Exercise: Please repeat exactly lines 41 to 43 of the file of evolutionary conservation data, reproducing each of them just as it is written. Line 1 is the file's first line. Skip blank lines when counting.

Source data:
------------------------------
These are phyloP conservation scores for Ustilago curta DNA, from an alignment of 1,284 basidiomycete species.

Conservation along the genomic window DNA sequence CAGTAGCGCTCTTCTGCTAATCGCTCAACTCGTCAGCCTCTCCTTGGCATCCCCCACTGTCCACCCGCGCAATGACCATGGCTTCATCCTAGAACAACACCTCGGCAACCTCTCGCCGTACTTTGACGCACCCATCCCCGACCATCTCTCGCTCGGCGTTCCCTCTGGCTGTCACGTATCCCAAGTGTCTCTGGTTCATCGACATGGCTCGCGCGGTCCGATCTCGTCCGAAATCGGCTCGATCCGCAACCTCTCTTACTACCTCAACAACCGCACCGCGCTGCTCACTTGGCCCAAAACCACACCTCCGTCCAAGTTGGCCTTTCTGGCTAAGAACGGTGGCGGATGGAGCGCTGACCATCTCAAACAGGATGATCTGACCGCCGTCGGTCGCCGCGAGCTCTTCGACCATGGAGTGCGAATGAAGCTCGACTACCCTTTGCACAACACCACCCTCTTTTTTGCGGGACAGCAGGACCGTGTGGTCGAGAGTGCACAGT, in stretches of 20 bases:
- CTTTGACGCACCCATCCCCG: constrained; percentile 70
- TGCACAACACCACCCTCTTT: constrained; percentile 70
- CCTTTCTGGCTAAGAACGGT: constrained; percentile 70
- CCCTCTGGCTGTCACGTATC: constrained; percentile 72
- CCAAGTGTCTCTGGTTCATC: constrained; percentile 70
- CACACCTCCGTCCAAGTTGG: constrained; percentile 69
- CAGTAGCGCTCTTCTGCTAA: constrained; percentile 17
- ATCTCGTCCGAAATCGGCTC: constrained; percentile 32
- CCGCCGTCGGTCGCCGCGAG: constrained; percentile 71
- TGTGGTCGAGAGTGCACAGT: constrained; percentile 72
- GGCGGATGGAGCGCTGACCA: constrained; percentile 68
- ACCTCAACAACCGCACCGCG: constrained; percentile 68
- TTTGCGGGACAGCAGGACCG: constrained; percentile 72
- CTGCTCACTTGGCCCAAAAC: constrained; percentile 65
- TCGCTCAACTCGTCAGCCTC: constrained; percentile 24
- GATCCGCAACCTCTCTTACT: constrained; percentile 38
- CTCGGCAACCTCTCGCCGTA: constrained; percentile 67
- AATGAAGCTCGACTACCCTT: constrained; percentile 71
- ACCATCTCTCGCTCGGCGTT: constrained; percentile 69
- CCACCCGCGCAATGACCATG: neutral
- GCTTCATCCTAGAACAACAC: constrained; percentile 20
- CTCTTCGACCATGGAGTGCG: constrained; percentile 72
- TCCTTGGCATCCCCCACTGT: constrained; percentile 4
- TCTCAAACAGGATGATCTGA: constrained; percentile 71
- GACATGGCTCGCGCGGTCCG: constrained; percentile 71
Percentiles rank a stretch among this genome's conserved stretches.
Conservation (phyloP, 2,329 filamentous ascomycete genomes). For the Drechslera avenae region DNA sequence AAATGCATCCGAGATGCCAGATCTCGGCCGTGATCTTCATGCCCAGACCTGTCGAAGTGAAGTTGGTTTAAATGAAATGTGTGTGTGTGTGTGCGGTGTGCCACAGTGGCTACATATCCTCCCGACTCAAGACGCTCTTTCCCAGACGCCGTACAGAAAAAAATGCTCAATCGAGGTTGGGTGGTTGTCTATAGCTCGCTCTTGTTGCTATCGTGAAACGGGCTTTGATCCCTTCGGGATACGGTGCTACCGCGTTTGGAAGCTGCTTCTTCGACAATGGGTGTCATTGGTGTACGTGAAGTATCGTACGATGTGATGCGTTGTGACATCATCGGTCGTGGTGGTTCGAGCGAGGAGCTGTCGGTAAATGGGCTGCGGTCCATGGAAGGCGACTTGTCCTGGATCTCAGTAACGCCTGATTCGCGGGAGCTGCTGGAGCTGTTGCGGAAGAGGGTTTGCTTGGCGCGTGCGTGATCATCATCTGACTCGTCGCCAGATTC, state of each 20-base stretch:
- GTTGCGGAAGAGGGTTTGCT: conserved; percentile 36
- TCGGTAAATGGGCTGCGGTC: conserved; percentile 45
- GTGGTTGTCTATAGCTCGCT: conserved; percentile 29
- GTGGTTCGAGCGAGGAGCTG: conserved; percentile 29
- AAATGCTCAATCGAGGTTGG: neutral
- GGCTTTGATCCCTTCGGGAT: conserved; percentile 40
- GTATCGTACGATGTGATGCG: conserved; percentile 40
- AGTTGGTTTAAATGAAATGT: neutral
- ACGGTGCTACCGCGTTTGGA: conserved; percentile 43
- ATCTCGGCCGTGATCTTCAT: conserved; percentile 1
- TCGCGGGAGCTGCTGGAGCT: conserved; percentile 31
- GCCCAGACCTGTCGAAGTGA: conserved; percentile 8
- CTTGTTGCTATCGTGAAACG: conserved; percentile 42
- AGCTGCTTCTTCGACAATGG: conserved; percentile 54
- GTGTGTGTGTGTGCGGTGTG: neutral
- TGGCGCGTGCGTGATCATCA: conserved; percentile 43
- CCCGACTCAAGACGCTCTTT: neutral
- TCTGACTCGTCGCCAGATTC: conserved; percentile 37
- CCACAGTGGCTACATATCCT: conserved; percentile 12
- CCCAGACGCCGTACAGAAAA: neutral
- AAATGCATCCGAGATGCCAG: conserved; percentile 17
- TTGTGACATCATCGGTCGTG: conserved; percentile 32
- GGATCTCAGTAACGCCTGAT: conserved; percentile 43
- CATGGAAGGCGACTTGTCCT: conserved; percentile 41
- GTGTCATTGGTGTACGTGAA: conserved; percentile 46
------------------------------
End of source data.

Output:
- GCCCAGACCTGTCGAAGTGA: conserved; percentile 8
- CTTGTTGCTATCGTGAAACG: conserved; percentile 42
- AGCTGCTTCTTCGACAATGG: conserved; percentile 54